The worst examples of intergenerational trauma occur when a generation is born carry the trauma of their parents, and their parents and now the children as well are still living in circumstances that are traumatic. In some cases this can go on for generations, particularly in cases of ongoing war, colonialisation and genocide. Prof. Judy Atkinson speaks about her work helping entire indigenous communities heal from transgenerational trauma in her book Trauma Trails, and the traditional approach she works with can be found in the following Uplift article. Techniques such as breathwork and vipassana have also been successful as well as severe cases of PTSD having been healed through psychedelic means such as MDMA assisted psychotherapy, or ceremonial use of Ayahuasca.

Evolving, Not Devolving As A Species

I like to think that the epigenetic structure of our DNA can be like either a rock or a crystal. The molecules in a rock can be identical to those found in a crystal with the only difference being that the molecules in the rock are jumbled and those in the crystal are more aligned allowing light to pass through. In the same way, perhaps there are more jumbled and more aligned states that the those amino acid on/off switches in our DNA can find themselves in. The good news is that if our epigenetic structure can become relatively jumbled due to challenging and painful environmental factors, they may also become more aligned as we make healthier decisions about exposing ourself to less environmental contaminants and, if possible, less emotional contaminants like stress and trauma.

My personal theory about life is that the reality we live in is a rigged game; that all paths lead to learning and growth. The less gentle path may be for the quality of our DNA to degrade, perhaps increasing the likelihood that a) those that can’t adapt fast enough don’t survive, as well as b) sudden mutation jumping us to a different sub-branch of the evolutionary tree. The more gentle path to evolution may be by bringing our epigenetic code into higher states of alignment by healing our past pain and trauma and perhaps even healing the trauma that was passed to us from our ancestors. The only question that remains is: what kind of species do we wish to be?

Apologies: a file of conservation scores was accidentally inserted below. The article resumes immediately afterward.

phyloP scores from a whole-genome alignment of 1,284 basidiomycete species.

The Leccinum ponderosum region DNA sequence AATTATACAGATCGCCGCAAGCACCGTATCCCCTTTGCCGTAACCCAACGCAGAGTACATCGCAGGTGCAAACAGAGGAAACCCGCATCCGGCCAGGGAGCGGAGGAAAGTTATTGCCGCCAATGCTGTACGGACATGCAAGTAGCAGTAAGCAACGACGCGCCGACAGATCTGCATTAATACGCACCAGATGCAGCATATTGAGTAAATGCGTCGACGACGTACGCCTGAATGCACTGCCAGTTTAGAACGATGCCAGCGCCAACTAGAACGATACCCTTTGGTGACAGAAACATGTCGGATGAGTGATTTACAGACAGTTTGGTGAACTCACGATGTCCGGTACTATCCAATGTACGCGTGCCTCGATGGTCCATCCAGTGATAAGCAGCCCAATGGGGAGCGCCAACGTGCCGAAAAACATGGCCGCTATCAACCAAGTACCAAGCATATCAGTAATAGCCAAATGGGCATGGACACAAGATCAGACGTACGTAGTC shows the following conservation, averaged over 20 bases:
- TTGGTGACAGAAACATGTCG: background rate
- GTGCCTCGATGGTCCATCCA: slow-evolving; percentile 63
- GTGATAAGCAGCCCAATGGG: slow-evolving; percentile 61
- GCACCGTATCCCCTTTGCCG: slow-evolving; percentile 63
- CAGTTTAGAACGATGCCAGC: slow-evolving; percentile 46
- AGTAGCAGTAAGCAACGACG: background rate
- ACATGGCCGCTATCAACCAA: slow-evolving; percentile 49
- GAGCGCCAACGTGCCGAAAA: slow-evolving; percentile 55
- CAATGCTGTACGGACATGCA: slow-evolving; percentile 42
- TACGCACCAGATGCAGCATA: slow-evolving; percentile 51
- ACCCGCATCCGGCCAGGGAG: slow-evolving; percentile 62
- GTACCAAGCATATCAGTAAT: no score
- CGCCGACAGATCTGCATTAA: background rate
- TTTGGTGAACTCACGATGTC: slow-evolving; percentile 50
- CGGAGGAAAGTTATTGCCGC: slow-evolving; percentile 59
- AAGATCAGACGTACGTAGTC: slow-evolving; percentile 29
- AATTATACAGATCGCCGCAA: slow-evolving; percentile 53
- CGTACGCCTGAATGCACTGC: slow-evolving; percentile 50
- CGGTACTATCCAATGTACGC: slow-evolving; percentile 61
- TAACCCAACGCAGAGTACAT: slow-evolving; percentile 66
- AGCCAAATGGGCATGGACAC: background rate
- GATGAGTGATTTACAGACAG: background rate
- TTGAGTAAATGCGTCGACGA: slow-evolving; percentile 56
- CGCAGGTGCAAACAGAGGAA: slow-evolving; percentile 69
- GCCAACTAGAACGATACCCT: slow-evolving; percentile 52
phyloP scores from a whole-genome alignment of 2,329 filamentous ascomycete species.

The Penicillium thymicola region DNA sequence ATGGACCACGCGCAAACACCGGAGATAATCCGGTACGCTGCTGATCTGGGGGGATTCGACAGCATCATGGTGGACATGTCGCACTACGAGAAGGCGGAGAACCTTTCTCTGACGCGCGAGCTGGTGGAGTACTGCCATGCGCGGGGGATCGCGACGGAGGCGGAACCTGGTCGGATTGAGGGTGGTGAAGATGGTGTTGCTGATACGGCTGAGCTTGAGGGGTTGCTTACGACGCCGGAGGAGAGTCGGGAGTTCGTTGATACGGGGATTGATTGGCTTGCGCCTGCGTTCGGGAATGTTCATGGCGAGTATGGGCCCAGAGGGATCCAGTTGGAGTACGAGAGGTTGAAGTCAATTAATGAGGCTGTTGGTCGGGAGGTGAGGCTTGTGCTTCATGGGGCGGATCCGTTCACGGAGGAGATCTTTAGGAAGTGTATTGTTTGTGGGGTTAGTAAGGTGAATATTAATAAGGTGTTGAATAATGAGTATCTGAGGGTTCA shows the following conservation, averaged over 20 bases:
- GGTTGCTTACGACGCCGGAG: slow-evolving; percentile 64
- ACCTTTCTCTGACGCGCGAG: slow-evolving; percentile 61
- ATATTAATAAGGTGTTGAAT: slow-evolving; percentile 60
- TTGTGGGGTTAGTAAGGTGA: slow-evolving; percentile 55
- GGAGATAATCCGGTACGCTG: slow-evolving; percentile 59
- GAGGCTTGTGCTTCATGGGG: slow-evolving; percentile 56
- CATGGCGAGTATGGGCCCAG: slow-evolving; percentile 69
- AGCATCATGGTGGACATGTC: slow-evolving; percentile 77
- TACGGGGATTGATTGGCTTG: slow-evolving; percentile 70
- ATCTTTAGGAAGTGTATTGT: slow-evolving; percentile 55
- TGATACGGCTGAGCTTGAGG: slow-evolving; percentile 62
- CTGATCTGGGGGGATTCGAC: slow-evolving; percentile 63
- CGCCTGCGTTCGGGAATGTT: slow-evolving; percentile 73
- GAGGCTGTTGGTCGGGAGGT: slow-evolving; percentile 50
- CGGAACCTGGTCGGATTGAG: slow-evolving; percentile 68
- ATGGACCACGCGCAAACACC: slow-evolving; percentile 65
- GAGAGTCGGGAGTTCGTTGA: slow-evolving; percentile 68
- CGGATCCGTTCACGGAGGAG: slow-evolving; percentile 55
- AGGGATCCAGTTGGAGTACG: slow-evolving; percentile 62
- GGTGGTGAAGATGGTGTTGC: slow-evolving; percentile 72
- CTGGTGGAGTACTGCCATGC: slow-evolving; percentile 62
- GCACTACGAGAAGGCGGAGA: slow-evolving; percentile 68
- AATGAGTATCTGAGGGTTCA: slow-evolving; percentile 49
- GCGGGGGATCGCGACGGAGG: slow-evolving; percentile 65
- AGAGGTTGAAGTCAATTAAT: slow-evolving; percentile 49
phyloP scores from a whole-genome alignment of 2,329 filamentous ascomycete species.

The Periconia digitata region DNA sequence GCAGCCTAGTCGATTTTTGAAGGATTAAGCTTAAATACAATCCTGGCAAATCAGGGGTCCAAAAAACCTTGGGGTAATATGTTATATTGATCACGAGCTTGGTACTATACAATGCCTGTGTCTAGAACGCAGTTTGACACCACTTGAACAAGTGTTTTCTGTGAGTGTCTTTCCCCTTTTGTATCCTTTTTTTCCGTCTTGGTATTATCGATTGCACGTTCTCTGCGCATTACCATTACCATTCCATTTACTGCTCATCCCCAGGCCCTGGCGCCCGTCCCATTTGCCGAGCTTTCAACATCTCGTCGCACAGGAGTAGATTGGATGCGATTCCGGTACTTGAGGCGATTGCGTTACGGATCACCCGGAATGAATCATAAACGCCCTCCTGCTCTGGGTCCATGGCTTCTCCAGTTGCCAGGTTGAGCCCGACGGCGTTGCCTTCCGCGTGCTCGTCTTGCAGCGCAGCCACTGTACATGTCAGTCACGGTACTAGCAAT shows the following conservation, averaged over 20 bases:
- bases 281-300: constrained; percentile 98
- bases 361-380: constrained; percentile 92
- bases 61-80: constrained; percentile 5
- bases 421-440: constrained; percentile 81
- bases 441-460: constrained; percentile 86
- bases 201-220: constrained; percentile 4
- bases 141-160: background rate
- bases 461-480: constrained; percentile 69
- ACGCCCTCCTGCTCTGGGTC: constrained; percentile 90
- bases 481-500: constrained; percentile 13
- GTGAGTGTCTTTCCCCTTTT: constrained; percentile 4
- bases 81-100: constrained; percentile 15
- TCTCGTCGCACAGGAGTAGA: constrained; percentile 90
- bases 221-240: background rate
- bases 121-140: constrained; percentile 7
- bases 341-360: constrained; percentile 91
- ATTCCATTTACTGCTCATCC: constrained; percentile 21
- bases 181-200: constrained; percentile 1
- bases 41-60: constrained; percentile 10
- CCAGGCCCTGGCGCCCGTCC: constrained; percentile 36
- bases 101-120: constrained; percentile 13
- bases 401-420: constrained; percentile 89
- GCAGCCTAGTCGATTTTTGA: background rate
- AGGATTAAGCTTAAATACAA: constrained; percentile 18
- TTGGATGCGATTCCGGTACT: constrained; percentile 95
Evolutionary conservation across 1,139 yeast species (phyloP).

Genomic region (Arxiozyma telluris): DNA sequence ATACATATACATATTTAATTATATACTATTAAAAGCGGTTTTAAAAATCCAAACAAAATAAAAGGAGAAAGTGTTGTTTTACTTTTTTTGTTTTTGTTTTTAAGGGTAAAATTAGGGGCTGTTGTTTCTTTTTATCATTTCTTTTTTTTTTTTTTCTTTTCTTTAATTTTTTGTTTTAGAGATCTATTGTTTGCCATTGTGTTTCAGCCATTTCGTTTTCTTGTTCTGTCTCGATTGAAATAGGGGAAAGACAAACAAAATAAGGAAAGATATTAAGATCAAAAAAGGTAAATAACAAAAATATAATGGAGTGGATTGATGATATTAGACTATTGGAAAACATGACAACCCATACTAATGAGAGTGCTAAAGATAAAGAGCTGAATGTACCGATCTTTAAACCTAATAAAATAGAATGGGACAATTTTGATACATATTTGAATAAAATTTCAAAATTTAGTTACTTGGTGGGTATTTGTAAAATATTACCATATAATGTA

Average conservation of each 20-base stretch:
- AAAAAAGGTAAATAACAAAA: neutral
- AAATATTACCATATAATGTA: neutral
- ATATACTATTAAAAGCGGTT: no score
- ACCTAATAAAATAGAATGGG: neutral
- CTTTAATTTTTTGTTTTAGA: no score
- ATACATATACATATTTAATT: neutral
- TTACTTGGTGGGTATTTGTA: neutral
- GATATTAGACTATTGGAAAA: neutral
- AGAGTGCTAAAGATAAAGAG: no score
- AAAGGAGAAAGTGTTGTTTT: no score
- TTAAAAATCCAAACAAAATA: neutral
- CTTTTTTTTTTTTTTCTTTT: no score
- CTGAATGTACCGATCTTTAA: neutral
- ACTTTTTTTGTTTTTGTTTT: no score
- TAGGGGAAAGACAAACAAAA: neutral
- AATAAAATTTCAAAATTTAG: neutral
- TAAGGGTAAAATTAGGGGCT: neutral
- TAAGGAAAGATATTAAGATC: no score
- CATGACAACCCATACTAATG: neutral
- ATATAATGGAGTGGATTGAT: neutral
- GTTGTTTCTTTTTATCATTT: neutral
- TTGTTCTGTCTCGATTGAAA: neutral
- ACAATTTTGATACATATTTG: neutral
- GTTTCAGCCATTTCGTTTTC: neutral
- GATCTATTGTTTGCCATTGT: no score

http://whitebison.org/ – White Bison, Inc., is an American Indian/Alaska Native non-profit charitable organization operating under the provisions of 501(c)3 of the Internal Revenue Code and is based in Colorado Springs, Colorado. Through White Bison, it’s Founder and President Don Coyhis, Mohican Nation, has offered healing resources to Native America since 1988. White Bison offers sobriety, recovery, addictions prevention, and wellness/Wellbriety learning resources to the Native American/Alaska Native community nationwide. Many non-Native people also use White Bison’s healing resource products, attend its learning circles, and volunteer their services. White Bison is a NAADAC approved provider (#64009) and a Combined Federal Campaign (CFC) Member #11364.

 

 

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4 comments on “21 April 2016 Intergenerational Trauma and the Blood that remembers it

  1. that’s an interesting theory about the blood. and that’s an interesting question what species we wish to be… probably human, because even the biggest or strongest animal has only one enemy… humans…

  2. Pingback: 28 May 2016 Remembering Memorial Day, Girl with the Pear Earring (film), Mulberry Child (PBS special) and Intergenerational Trauma | As I see it

  3. Pingback: 5 Sept 2016 Intergenerational Trauma revisited (History repeating itself yet again and the insanity of doing the same things expecting different results) – The Oil Pipeline Protests at the Standing Rock Reservation North Dakota | As I see it

  4. Pingback: 5 Sept 2016 Intergenerational Trauma revisited (History repeating itself yet again and the insanity of doing the same things expecting different results) – The Oil Pipeline Protests at the Standing Rock Reservation North Dakota | As I see it